Omaha Zoo 2

Omaha Zoo, Nebraska – Henry Doorly Zoo

 Indian Rhinoceros (Rhinoceros  nicornis) – Nepal and northeastern India.  The Indian Rhino has only one horn, unlike the other Rhinos having two horns.  The one-horned Indian Rhino was one of the mammals considered in the myth of the unicorn. The horn is hard all the way through.  It is made up of thousands of strand of keratin packed tightly.  The hide has many bumps all over the hide.  The Rhino has thick folds resembling armor.  The Indian Rhino, being an excellent swimmer, can swim across wide rivers with ease.   They are browsers, munching on leaves, shoots and  tender plants.
Indian Rhinoceros love to wallow in swamps or bathing areas.  They are both nocturnal and diurnal (day time mostly at dawn and dusk ).   All Rhinos have a huge head, short neck and a broad chest.  The Rhino has very poor eyesight.  They are nearsighted and tend to charge when startled.
Sable Antelope and babies (Hippotragus niger) – Eastern Africa, from Kenya south to Mozambique and Angola.  The adult antelope are a glossy black,  A pattern of white with a central black blaze is on the face and white on the underside.  On the neck is a mane of long, stiff hair.    Both male and female have heavily ringed horns that measure 3 feet or over.  Sable Antelope form herds of 8 to 20 females and young, dominated by a large bull. The herd always stays within a mile or two of water.
Black Crowned Crane (Balearica pavonina) Africa, South of the Sahara. The white wing patches on the gray plumage stand out when in flight. They have a red throat wattle and a decorative crown on their heads.   In flight the head droops slightly.  Their diet is insects, frogs, toads, grains, grass, grains and other plants.
Black-tailed Jackrabbit (Lepus californicus) – Western United States and North Mexico. It seems harmony reins for this prairie dog and this long-eared Jackrabbit.This Jackrabbit has enormous, black-tipped ears up to 6 inches long. They also have very long legs.The hare feeds on vegetation such as sagebrush, creosote bush and juniper, plus grasses and herbs. When threatened, they run in jagged paths or freeze in one spot. This rabbit can run, reaching speeds of 30 mph.
Okapi (Okapia johnstoni)  Okapi come from the area around Northern Congo, Zaire.  They have giraffe-like features, yet stripes on their legs.  The females do not have horns as the males do.  The tongue is black and very long, similar to the giraffe.  They have stripes on the rump and upper part of the leg.  The Okapi prefer dense forests.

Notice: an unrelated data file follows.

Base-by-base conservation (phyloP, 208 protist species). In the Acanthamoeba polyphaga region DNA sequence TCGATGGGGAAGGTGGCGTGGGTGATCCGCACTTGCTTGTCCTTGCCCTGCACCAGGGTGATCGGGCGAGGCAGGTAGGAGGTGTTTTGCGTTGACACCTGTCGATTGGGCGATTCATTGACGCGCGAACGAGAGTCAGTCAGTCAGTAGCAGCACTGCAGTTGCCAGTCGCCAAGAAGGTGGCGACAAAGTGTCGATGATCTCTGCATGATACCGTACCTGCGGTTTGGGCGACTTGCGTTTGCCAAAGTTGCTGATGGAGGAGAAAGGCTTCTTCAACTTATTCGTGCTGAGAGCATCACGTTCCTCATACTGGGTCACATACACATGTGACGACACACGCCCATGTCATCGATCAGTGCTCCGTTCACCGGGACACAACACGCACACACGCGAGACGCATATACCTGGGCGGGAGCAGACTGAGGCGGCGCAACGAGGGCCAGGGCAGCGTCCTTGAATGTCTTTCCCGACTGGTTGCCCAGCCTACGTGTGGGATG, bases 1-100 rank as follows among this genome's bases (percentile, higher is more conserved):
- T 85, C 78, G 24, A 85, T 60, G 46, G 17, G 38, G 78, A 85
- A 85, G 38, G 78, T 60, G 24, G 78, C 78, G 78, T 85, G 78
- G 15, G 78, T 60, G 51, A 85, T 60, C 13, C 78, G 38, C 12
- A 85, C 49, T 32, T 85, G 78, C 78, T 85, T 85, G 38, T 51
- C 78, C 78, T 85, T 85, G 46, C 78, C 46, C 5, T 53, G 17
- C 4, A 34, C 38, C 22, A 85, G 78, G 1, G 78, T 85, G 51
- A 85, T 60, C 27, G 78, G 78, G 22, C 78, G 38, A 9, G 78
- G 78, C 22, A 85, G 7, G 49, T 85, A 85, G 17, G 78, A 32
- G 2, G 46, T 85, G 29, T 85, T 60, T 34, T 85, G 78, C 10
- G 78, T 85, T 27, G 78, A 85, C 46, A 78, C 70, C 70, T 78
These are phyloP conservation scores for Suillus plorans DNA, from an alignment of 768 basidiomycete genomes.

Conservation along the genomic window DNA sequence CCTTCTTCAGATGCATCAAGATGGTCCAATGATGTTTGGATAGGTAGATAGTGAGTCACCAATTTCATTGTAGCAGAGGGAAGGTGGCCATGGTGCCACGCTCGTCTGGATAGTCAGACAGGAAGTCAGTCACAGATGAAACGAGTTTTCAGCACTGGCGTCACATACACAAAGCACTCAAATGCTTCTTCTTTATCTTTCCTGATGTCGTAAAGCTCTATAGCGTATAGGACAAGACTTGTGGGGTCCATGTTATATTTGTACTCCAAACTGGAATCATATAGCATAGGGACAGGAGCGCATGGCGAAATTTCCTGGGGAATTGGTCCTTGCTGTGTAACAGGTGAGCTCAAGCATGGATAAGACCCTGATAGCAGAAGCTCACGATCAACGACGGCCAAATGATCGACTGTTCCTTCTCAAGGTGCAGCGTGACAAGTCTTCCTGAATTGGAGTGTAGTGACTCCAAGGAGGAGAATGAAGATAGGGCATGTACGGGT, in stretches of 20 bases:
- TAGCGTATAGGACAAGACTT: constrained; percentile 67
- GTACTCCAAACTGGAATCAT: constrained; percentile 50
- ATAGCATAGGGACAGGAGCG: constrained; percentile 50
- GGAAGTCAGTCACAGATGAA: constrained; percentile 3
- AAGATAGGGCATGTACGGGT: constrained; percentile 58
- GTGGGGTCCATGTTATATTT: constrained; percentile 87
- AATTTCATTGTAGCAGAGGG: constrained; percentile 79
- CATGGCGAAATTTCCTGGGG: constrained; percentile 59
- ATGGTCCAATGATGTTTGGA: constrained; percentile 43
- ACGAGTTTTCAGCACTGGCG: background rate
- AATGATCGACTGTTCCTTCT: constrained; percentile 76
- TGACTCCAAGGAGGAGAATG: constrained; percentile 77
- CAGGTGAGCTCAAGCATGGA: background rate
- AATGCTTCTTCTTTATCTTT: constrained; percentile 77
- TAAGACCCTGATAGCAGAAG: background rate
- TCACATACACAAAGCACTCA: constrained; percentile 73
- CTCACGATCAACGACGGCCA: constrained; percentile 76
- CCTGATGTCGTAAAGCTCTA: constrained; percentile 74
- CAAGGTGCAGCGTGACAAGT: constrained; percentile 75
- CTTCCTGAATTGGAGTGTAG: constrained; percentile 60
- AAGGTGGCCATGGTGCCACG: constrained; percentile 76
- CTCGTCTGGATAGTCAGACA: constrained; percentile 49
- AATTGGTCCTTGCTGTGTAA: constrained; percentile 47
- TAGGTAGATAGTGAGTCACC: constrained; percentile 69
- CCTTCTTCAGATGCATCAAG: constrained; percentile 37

Blue-crowned Hanging Parrot (Loriculus galgulus) – Malay Peninsula,Sumatra, Borneo.  This is a small parrot only 4 1/2 inches tall.
Cheetah (Acinonyx jubatus) –  Africa, east to Asia.  These two Cheetahsseemed in unison..  The Cheetah is the fastest land animal in the world.  They can reach a speed of 55 to 60 mph in a short time, but tire easily.  The Cheetah has a slender body with a relatively small head ,with very long legs.  There are two black lines running down the face, sometimes called “tear lines”.   The coat has a tawny-yellow base with black spots on the fur.
Reticulated Giraffes (Camelopardallis reticulata) – Africa.  The Giraffe is the tallest living animal in the world. They can grow as tall as 18 feet.  The coat pattern differs in other sub-species.  This is a reticulated Giraffe having brown spots of varying sizes.  The tongue of the giraffe is extremely long enabling them to reach between the thorns of such trees as the Acacia Tree to get at tender leaves.  The herd is dominated by a bull male, but when on the move, a female takes the lead. Giraffes breed all year round and give birth after 15 months.  The mother gives birth standing up.  The calf already measures 6 feet tall when they are born.
Bllack-footed Penguin (Spheniscus demersus) – Southern  Africa.  Warm weather penguins mix with the Reticulated Giraffe at this zoo.  They do not tolerate the extreme cold as most penguins can.  Their legs are placed close to the tail.  They stand upright and walking over land is awkward for the penguin.  The avoid coming to the shore very often.  They do have to spend some time on land while they are molting and when they are raising the young penguins.
Malayan Tapir (Tapirus indicus) – Burma, Thiland, the Indo-Chinese peninsula and Sumatra.  The Baby Tapir was born April 6, 2005. The young are brown with white markings. The Malayan Tapiris the largest of the tapirs.  The forward part of the body and the back legs are black and the rest of the body is white.  The extended flexible snout is used to root up food.  They stay mostly in forest areas near water.  Their diet consists of soft vegetation and fruit.
Francois Langur (Trachypithecus francoisi)  When Francois’s langurs are born, they are bright orange.  In 7 or 8 months they get their black fur.  The white patches on the cheeks develop around 3 months.  They live in groups called troops. There is a dominant male in charge of the female in the troop.  This male might change if a challenge is won by another male.
White Rhinocerose (Ceratotherium simum) – North, East and South Africa.  The White Rhino is the largest of the Rhinoceros.  The hard upper lip is wide and straight. This allows them to graze close to the ground.  This Rhino has a hump on the nape of the neck.  The horns are longer and thinner than other Rhinos.  Rhinos need water every day, so they stay close to a waterhole.  They like to wallow in the water at length.  The legs are extremely strong in order to carry the heavy weight of the Rhino.  They walk and run on their toes and can run as fast as 35 mph.
Silvery-cheeked Horn Bill (Ceratogymna brevis) – Africa.  This bold bird came flying down beside me and posed for me while I took his picture.


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